In the history of the American presidency, there have been two elections that are considered to be infamous. The more recent of the two occurred in the year 2000, when the election between George W. Bush and Al Gore became mired in controversy over disputed returns. The election had to be settled by the Electoral Commission. However, this election had a precedent: the 1876 election between Rutherford B. Hayes and Samuel J. Tilden. From this incident would come the Compromise of 1877.
In 1876, the country was gearing up for another presidential election after having endured a scandalous four years under President Ulysses S. Grant of Civil War fame. The Republican Party selected Rutherford B. Hayes as their candidate, while the Democratic Party selected Samuel J. Tilden. Both men had stellar reputations and were reform-minded, thus making them appealing to the American public as a whole.
Unfortunately, this particular election had no major issues to be discussed, since both candidates “favored the relaxation of federal authority and the restoration of white Conservative rule in the South” (Shi & Tindall, 2007, 517). Therefore, all that was left for them to do was air one another’s dirty laundry, which both sides did with great enthusiasm. Finally, when the actual election occurred, the early returns seemed to show a Tilden victory. He had a 254,000 vote edge in the popular vote, and won 184 electoral votes, just one shy of the amount needed for a majority. Hayes, however, had 165 electoral votes, but his party claimed 19 disputed votes from Florida, Louisiana, and South Carolina. For their part, the Democrats laid claim to one of Oregon’s three electoral votes. Ultimately, the Republicans would carry Oregon, but with regard to the three southern states, there were still disputed returns. Thus, the matter had to be settled by a special Electoral Commission, which was set up on January 29, 1877.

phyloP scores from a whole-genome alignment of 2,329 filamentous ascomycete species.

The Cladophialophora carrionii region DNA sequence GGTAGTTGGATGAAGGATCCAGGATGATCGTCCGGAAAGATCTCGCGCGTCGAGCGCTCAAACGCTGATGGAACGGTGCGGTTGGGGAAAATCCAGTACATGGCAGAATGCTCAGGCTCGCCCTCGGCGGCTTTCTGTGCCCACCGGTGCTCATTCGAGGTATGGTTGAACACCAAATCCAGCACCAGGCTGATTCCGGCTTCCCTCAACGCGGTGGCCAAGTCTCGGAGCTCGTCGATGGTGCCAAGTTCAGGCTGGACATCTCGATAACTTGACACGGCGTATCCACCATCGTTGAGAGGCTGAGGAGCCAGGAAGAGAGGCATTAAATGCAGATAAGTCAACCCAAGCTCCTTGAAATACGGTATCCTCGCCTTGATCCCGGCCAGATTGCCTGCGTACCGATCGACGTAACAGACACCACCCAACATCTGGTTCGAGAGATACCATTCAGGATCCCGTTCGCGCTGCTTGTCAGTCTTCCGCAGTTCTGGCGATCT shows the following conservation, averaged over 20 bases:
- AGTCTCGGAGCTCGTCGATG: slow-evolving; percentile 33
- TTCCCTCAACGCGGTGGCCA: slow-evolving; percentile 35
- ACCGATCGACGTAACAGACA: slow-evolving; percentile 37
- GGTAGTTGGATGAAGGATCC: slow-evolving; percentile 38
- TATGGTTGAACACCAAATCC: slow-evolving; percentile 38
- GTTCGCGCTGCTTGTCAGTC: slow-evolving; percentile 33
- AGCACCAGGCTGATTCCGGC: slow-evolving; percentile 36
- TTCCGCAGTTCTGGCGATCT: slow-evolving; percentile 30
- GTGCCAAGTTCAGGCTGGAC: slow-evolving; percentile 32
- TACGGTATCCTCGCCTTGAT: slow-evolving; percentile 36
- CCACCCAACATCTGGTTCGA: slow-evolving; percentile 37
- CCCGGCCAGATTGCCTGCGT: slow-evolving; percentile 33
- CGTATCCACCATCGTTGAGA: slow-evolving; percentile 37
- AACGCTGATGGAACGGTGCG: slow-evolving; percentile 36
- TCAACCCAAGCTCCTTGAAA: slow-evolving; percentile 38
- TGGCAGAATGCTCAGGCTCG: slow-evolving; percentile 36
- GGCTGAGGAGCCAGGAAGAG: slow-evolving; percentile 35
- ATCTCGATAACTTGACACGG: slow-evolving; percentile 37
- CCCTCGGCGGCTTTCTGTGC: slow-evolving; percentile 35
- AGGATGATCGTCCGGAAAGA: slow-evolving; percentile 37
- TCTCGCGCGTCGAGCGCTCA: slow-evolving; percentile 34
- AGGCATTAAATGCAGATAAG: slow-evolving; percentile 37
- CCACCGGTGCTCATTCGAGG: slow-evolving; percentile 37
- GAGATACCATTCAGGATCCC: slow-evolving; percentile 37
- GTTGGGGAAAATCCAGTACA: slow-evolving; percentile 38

This special commission “consisted of five Representatives, five Senators, and five Supreme Court Justices. Originally, there were supposed to be seven Republicans, seven Democrats and one Independent. When David Davis, a registered Independent, refused to accept the nomination, the balance shifted to a Republican majority. The Commission gave all 20 disputed votes to Hayes” (Hunter, 2007, np). The decision by the Commission could not be overturned unless both the House and Senate – the former controlled by the Democrats and the latter controlled by the Republicans – agreed to do so.
As the Commission struggled with those who disagreed with its decision, there were informal meetings occurring between Republican and Democratic members of Congress. The Compromise of 1877 was the result of these meetings. Simply put, it was agreed that the Democrats would recognize Hayes as president if the Republicans did the following: remove all federal troops still in the southern states; appoint one southern Democrat to Hayes’ administration; construct a second transcontinental railroad in the South; and enact legislation designed to promote the industrialization of the South. As with all informal dealings, however, not all aspects were enforced once Hayes got into office. Nevertheless, there was one good thing that came of the whole episode: the passage of the Electoral Count Act in 1887, which stated that it was up to the individual state to resolve a disputed count. The fact remains, however, that the “Republican Reconstruction governors stole the election, and there was nothing unconstitutional about it” (Sarles, Lesson 4, np).
Hunter, Kevin. The Compromise of 1877.
Sarles, John. “Lesson 4.” History 1321, UIW.
Shi, David Emory & Tindall, George Brown. America: A Narrative History. (7th ed.) New York: W. W. Norton & Company, 2007